Opinion: RPA needs to ‘show more love’ for farmers

When I was employed by my local authority, we often worked with third parties towards a common goal.

If relations seemed a bit cool, or things weren’t progressing as well as they might, a senior colleague would say “we’ve got to show them the love” – demonstrating that we were a reliable partner, as keen to achieve the goal as they were, and would get on efficiently with our part of the task.

My farming experience is limited, but despite the government looking to farmers to help achieve its environmental targets, I haven’t noticed any “love” emanating from its agencies at this farm.

About the author

Joy Bowes
Farmers Weekly Opinion writer
Joy Bowes, a former solicitor, divides her time between Suffolk and her partner’s  223ha Lake District hill farm. It is home to a herd of Galloway cattle. Higher Level Stewardship conservation work has been carried out, with plans for more trees under Countryside Stewardship.
Read more articles by Joy Bowes

Clearly, because I’ve read of similar things happening elsewhere, it’s not the only farm that has had payments for environmental schemes delayed, and Basic Payments Scheme money reduced alarmingly by baffling mapping errors.

Perhaps there are farmers for whom mention of the Rural Payments Agency (RPA) elicits a warm glow, and the press focuses only on tales of woe. So, is this farm in an unlucky minority or is it the same for everyone?

The final Higher Level Stewardship payment, due “from” 1 December 2021, is still awaited. Technically it’s not late as the RPA has until the end of June to stump up.

However, at one point in the past 10 years they unilaterally decided to defer a payment and tack it on at the end, so the money has been outstanding for a long time.

Payment dates have chopped and changed so much it has been hard to keep track.

See also: Doubts cast over RPA’s ability to deliver farm support payments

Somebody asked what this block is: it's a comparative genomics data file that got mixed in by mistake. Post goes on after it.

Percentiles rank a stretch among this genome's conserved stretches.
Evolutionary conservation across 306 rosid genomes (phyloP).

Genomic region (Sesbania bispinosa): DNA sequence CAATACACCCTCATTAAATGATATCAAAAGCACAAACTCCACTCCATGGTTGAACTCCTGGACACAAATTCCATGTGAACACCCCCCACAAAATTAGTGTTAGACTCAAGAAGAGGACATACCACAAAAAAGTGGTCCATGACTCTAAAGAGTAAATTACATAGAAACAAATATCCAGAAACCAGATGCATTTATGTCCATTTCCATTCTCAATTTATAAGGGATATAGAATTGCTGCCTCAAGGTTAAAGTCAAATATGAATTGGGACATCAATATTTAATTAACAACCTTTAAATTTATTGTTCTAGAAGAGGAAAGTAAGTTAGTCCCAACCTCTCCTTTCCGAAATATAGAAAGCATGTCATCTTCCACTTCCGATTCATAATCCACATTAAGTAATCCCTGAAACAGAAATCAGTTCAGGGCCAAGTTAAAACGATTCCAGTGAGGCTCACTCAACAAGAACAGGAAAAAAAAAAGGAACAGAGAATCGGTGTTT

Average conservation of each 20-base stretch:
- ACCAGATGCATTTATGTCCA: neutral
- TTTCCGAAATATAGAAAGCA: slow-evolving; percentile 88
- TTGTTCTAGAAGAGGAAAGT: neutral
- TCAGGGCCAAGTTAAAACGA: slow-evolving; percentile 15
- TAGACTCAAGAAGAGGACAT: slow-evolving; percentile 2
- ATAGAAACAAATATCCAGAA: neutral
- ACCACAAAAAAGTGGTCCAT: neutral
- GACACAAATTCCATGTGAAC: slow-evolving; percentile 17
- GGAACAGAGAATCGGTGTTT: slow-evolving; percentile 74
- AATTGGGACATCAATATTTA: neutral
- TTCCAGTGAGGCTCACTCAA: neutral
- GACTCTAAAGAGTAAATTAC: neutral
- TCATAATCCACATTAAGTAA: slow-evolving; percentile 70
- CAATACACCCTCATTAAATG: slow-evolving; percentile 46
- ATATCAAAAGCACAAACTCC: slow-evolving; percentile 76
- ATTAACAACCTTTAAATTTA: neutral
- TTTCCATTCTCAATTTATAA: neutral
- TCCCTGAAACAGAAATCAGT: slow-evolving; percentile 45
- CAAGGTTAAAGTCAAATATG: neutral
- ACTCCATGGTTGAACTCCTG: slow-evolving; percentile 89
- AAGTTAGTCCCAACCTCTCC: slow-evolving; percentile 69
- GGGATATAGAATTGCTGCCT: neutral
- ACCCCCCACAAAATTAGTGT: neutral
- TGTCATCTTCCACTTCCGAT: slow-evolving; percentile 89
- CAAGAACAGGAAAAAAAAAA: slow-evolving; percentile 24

If the RPA’s “payer-outers” are being less than efficient, their “claimer-backers” are making up for it. 

The RPA discovered a whopping 0.15ha of the farm had been wrongly included in the Entry Level Scheme, and demanded the money back. 

A detailed calculation set out how the overpayment had accrued for each year since 2010, and warned of penalties – up to recovery of the entire payment – if certain thresholds were exceeded.

If it was worth the RPA’s time and expense to do this, it wasn’t worth the farm’s to query it, so a cheque was sent, for £97.54 – less than £10/year.

The new Countryside Stewardship agreement (commencement date 1 January) is currently on version 4 and still isn’t right, but the RPA insisted it had to be signed and returned by mid-January, since when…. nothing, bar one apologetic email last week. 

Emails from the land agent go unanswered; try phoning, and after waiting 20 minutes someone in a call centre will tell you the agreement is “not finalised”.

Meanwhile, one of the two prescribed planting seasons has almost elapsed with no work started.

Worryingly, in its 147 pages, the agreement does not say what will happen if, for example, planting is hampered in the next season by bad weather. 

Whether these failings are down to mismanagement, lack of resources or incompetence, the RPA seems to be accountable to no one and the effect is to undermine confidence.

This matters enormously when farmers are being asked to put their faith and their money into schemes which, in many cases, take large areas of their land out of production in aid of the government’s net-zero ambitions.

Who wants the uneasy feeling that payments due after significant sums have been spent on a planting scheme, for example, will come in the RPA’s own sweet time – or not at all if a minor departure from the agreement trips you up?

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